Cottage wall paintings mystery

A LOCAL history enthusiast is trying to unravel the mysteries surrounding a set of wall paintings covered over for many years in a Framlingham cottage.

A LOCAL history enthusiast is trying to unravel the mysteries surrounding a set of wall paintings covered over for many years in a Framlingham cottage.

Nobody knows for certain who painted a series of landscapes and portraits on the walls of a parlour room at Castle Cottage, a 17th century house.

The paintings, dating back to the beginning of the 19th century, were listed as far back as 1951 when researchers said the source of them was unknown, but they were thought to show “French influences”.

Later they were covered over with wallpaper and paint, until new owners moved in in the late 1970s, and decided to find out what they looked like.

They found a remarkable mixture of subjects, from Daniel in the Lions' den to a mother and baby to a sea battle. Some were executed with some skill, while others were more amateurish.

One painting which has raised many questions shows an older man wearing a Volunteer uniform - a volunteer force of its day - being offered a drink by a woman who may be his wife or a serving maid. It is not clear who the man is, despite his distinctive face.

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One long held story was that the paintings are the work of a French prisoner of war perhaps staying at the house during Napoleonic times.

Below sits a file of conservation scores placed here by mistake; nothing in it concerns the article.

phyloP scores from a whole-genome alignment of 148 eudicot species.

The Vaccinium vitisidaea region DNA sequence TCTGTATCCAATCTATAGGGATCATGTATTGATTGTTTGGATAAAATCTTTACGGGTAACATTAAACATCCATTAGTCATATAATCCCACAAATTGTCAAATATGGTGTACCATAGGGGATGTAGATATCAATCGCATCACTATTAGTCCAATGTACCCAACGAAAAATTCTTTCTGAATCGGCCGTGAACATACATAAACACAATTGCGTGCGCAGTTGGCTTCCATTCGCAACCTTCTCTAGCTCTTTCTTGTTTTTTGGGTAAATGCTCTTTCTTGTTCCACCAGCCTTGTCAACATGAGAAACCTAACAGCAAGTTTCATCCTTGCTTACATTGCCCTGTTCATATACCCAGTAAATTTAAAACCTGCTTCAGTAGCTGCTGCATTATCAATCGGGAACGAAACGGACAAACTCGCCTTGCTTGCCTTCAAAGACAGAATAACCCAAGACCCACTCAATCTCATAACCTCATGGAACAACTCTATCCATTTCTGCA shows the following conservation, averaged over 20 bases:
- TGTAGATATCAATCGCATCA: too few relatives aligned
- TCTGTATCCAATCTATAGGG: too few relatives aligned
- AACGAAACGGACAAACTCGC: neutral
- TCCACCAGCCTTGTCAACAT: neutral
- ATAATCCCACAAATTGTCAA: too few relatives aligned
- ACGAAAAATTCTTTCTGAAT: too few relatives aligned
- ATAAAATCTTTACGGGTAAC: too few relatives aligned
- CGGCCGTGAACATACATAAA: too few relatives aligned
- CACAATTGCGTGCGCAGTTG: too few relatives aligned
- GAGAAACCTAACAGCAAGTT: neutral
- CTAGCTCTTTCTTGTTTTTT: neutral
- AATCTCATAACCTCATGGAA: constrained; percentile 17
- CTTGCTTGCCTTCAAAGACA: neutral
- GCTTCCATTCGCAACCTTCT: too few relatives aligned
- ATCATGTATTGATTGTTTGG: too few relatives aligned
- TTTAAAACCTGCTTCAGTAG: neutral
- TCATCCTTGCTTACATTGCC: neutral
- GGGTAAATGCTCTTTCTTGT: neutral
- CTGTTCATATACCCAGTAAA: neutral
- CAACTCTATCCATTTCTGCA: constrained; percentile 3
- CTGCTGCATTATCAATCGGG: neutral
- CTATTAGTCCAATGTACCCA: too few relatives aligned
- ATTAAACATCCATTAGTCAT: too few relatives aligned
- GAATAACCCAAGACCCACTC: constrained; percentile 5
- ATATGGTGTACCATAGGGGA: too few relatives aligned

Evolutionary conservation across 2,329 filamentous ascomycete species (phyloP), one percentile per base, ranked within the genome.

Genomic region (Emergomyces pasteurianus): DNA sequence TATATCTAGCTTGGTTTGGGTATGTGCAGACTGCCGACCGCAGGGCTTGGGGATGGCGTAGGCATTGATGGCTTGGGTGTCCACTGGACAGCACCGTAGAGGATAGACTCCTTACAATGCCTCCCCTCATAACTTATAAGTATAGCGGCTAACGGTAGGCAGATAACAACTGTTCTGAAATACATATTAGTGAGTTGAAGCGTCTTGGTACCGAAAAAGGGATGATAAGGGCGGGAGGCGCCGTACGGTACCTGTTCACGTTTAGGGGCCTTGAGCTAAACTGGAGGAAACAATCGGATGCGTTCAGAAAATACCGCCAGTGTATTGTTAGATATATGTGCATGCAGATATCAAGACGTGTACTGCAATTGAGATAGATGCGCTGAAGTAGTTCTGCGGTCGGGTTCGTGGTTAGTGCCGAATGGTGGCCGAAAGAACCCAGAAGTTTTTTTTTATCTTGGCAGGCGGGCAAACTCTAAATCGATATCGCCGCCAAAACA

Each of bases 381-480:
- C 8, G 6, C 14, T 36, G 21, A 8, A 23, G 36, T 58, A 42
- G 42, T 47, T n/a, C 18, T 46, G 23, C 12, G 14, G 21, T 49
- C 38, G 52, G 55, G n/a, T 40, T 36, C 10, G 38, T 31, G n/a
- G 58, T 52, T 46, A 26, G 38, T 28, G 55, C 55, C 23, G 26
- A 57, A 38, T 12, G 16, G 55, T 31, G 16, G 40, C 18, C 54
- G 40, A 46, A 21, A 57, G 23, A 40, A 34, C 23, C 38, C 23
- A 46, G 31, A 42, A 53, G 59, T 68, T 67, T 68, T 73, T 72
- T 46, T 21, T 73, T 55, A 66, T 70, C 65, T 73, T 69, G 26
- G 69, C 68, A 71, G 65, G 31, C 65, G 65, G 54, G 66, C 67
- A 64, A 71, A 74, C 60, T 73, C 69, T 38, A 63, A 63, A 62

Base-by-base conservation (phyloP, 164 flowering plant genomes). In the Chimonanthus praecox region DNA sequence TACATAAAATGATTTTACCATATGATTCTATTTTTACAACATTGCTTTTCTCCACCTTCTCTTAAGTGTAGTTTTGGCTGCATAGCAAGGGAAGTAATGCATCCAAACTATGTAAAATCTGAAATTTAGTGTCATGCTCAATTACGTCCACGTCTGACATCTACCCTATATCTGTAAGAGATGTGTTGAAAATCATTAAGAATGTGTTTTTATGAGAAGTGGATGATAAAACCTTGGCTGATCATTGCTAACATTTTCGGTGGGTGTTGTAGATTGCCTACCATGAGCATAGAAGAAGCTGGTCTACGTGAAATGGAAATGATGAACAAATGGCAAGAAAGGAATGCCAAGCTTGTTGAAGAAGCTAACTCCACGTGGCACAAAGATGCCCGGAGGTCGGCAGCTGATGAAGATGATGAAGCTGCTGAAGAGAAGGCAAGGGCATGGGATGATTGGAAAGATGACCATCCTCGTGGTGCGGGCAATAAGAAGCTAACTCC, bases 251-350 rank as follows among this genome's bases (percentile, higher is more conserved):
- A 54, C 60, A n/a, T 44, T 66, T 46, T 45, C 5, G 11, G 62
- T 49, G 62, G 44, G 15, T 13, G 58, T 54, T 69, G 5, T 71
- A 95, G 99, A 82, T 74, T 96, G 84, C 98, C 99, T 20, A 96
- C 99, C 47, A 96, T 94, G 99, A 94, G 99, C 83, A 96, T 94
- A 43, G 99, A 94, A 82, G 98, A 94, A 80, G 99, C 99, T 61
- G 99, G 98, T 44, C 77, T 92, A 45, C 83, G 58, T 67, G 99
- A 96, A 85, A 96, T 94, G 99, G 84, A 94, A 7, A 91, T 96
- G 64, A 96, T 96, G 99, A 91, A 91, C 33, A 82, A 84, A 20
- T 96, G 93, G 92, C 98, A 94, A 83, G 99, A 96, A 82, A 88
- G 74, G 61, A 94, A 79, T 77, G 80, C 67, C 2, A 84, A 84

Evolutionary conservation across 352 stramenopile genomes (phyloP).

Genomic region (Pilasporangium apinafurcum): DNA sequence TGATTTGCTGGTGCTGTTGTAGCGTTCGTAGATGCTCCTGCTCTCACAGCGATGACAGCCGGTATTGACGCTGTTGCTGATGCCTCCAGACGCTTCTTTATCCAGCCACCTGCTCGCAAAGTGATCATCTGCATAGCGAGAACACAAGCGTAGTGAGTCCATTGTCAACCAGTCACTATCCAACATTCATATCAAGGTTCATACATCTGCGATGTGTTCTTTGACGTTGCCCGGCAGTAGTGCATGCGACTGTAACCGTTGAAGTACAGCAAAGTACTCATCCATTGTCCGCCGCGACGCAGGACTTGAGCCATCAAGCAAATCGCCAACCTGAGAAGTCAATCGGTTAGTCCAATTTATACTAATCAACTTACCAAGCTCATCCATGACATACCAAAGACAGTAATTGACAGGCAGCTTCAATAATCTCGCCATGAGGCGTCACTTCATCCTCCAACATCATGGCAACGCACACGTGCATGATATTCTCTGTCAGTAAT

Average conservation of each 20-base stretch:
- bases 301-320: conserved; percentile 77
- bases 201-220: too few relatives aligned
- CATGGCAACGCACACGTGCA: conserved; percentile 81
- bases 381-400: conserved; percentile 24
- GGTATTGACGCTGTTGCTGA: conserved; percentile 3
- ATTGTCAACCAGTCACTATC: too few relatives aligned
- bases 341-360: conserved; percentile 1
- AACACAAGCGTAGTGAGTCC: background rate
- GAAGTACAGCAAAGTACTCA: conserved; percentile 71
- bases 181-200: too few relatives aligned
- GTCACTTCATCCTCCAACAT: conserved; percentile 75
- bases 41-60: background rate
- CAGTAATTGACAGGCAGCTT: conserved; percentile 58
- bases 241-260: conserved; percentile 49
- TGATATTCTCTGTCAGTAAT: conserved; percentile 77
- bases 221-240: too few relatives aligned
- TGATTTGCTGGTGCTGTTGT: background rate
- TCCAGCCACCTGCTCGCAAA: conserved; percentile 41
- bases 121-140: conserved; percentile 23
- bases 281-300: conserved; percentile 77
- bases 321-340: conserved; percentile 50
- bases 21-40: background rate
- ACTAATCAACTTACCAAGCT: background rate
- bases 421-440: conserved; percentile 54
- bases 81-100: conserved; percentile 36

But John McEwan, of the Framlingham and District Local History and Preservation Society has been researching the history of the paintings, the house and its occupants at the time, and thinks that theory is wide of the mark.

He now believes they were in fact painted by a previous occupant of the house, artisan Richard Rowlands, a plumber glazier and painter, and possibly his son. If they were both involved in painting them, he feels that may explain the differences in the quality of the work.

“If he was a painter glazier and we look back to the period, then people did have paintings on their walls rather than paper. I think it's a catalogue of what he could do. It's artisan painting. It's not fine art, and that possibly makes it quite unique.”

Richard Rowlands went on to become an innkeeper at Friston and later became bankrupt. His son, John, was transported to Australia for seven years for receiving stolen fowl.

The local historical society came to look at the paintings less than a year ago, and it was then Mr McEwan began to look into the story of the paintings.

The society is now interested in trying to get the paintings conserved.

“We have agreed in principle to explore the possibility,” said Mr McEwan.

“I think they are important. They are unique because they are the work of an artisan painter. We don't have many examples of such things. They are usually lost. Pub signs are example of that work, or paintings on barges, but it is very rare you find them inside a house.”

Judith Lockie, the daughter of the owner of the house, recalls helping to uncover the paintings the year after her mother moved there.

“It was extraordinary when we found the house to be told about the paintings and then uncovering them. I like them. They are fascinating. They are a bit of a mystery really, and it's been lovely talking to John who has done so much research because we always went by the myth of the French officer. At one point we thought this was the French officer and this was the lady of the house,” she said.

She was particularly struck by the painting of the man in uniform seated next to a woman.

“They are very beautifully realised - they look as if they should be people,” said Judith

The Lanman Museum, based at Framlingham Castle, plans to feature photographs of the wall paintings in its historical display.